The French Idea of Freedom: The Old Regime and the Declaration of Rights of 1789

The French Idea of Freedom: The Old Regime and the Declaration of Rights of 1789

The French Idea of Freedom: The Old Regime and the Declaration of Rights of 1789

The French Idea of Freedom: The Old Regime and the Declaration of Rights of 1789

Synopsis

"The Declaration of the Rights of Man and the Citizen of 1789" is the French Revolution's best known utterance. By 1789, to be sure, England looked proudly back to the Magna Carta, the Petition of Right, and a bill of rights, and even the young American Declaration of Independence and the individual states' various declarations and bills of rights preceded the French Declaration. But the French deputies of the National Assembly tried hard, in the words of one of their number, not to receive lessons from others but rather "to give them" to the rest of the world, to proclaim not the rights of Frenchmen, but those "for all times and nations."

The chapters in this book treat mainly the origins of the Declaration in the political thought and practice of the preceding three centuries that Tocqueville designated the "Old Regime." Among the topics covered are privileged corporations; the events of the three months preceding the Declaration; blacks, Jews, and women; the Assembly's debates on the Declaration; the influence of sixteenth-century notions of sovereignty and the separation of powers; the rights of the accused in legal practices and political trials from 1716 to 1789; the natural rights to freedom of religion; and the monarchy's "feudal" exploitation of the royal domain.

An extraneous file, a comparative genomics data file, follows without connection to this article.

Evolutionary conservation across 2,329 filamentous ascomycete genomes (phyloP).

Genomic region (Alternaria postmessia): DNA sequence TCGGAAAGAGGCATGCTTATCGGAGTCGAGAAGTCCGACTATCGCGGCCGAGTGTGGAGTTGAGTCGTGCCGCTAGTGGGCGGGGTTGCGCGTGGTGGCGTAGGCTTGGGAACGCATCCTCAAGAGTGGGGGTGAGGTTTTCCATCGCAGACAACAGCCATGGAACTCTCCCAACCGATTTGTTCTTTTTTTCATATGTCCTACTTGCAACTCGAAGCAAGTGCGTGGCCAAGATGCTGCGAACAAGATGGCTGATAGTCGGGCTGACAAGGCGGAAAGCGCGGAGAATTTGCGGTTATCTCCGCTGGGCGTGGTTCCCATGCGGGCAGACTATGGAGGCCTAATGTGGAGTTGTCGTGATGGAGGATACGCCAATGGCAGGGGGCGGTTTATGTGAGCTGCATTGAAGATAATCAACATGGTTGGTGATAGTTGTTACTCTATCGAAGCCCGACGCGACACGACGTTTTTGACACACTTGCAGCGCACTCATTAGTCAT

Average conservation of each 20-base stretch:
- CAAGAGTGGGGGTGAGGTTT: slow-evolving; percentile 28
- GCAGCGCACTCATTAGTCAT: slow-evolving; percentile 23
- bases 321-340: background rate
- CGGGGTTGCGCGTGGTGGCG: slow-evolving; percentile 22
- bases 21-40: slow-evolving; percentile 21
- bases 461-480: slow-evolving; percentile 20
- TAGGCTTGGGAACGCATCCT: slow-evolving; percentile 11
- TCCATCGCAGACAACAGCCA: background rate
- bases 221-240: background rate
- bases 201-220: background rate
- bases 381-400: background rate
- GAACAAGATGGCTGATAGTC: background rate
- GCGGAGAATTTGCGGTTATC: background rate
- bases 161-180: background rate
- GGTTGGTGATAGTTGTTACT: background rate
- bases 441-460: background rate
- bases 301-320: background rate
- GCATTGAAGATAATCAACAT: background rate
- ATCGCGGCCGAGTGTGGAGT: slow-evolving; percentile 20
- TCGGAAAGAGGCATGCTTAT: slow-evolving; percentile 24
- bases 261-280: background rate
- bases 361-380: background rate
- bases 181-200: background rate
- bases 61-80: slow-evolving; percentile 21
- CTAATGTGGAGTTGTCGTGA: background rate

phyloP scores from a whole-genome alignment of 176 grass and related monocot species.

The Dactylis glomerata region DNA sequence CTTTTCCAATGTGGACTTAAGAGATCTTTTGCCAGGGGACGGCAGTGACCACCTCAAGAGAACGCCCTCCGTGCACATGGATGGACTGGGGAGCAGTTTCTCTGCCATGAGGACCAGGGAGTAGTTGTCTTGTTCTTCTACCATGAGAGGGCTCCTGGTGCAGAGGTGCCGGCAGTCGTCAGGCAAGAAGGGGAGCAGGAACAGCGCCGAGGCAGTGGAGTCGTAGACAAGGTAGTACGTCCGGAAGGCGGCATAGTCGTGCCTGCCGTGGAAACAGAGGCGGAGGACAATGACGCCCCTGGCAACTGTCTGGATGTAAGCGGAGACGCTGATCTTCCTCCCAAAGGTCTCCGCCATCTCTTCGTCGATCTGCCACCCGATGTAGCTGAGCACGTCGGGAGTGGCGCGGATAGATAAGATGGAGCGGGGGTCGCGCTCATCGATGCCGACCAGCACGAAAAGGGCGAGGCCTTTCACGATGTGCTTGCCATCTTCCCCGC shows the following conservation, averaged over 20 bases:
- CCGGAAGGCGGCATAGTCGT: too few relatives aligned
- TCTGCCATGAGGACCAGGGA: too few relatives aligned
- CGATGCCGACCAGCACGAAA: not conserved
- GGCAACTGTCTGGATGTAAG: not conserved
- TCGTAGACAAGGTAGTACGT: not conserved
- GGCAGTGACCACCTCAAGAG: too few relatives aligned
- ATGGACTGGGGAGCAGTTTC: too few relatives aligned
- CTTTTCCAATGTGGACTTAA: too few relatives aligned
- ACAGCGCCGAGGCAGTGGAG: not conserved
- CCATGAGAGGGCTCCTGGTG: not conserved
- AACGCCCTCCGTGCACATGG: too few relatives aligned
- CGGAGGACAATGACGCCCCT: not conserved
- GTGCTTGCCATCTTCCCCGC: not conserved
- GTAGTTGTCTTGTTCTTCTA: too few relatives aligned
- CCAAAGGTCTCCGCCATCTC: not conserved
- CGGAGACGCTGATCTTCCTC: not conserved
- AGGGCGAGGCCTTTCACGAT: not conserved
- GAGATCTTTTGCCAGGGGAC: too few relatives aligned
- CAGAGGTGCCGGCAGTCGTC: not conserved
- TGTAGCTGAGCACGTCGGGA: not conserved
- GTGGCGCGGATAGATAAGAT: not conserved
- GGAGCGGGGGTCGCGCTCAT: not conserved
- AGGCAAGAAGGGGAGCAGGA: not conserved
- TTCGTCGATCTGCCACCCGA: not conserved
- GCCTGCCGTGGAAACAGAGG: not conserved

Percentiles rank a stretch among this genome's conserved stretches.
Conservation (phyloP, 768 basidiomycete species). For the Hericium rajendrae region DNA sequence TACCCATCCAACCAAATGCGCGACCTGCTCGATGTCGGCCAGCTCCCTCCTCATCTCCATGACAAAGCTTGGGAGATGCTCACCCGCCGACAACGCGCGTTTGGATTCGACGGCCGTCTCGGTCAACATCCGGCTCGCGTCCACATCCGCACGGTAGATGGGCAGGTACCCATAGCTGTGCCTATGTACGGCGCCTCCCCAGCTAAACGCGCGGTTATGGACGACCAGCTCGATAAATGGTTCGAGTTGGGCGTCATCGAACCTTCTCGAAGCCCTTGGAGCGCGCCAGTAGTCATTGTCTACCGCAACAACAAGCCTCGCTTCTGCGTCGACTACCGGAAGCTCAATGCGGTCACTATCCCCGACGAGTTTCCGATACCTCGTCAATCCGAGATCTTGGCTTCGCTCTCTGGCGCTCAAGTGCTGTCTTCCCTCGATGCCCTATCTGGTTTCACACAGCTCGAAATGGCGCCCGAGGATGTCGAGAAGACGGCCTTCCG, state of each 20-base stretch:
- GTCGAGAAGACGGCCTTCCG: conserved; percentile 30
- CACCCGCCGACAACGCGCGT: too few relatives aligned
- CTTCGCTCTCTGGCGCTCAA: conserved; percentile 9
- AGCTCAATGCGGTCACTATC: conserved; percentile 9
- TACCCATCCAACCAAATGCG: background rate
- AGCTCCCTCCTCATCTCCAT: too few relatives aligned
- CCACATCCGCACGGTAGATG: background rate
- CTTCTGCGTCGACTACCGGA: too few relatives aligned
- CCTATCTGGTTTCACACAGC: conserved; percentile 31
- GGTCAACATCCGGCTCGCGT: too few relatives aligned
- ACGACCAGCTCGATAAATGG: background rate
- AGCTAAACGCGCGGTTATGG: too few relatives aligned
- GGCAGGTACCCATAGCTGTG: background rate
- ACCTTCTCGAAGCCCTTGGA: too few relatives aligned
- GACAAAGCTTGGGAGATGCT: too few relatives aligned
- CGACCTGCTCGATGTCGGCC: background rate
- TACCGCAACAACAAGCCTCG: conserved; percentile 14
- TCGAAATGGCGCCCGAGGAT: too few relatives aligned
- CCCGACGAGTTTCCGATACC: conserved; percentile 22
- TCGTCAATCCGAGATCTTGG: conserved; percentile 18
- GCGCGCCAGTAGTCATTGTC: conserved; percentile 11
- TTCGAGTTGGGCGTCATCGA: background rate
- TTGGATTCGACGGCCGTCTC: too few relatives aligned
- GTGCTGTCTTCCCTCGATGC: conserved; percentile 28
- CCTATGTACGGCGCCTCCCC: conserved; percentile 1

Excerpt

The startling and moving events that swept from China to Eastern Europe to Latin America and South Africa at the end of the 1980s, followed closely by similar events and the subsequent dissolution of what used to be the Soviet Union, formed one of those great historic occasions when calls for freedom, rights, and democracy echoed through political upheaval. A clear-eyed look at any of those conjunctions -- in 1776 and 1789, in 1848 and 1918, as well as in 1989 -- reminds us that freedom, liberty, rights, and democracy are words into which many different and conflicting hopes have been read. The language of freedom -- or liberty, which is interchangeable with freedom most of the time -- is inherently difficult. It carried vastly different meanings in the classical world and in medieval Europe from those of modern understanding, though thinkers in later ages sometimes eagerly assimilated the older meanings to their own circumstances and purposes.

A new kind of freedom, which we have here called modern, gradually disentangles itself from old contexts in Europe, beginning first in England in the early seventeenth century and then, with many confusions, denials, reversals, and cross-purposes, elsewhere in Europe and the world. A large-scale history of this modern, conceptually distinct, idea of freedom is now beyond the ambition of any one scholar, however learned. This collaborative enterprise, tentative though it must be, is an effort to fill the gap.

We could not take into account all the varied meanings that freedom and liberty have carried in the modern world. We have, for example, ruled out extended attention to what some political philosophers have called "positive freedom," in the sense of self-realization of the individual; nor could we, even in a series as large as this, cope with the enormous implications of the four freedoms invoked by Franklin D. Roosevelt in 1941. Freedom of speech and freedom of the . . .

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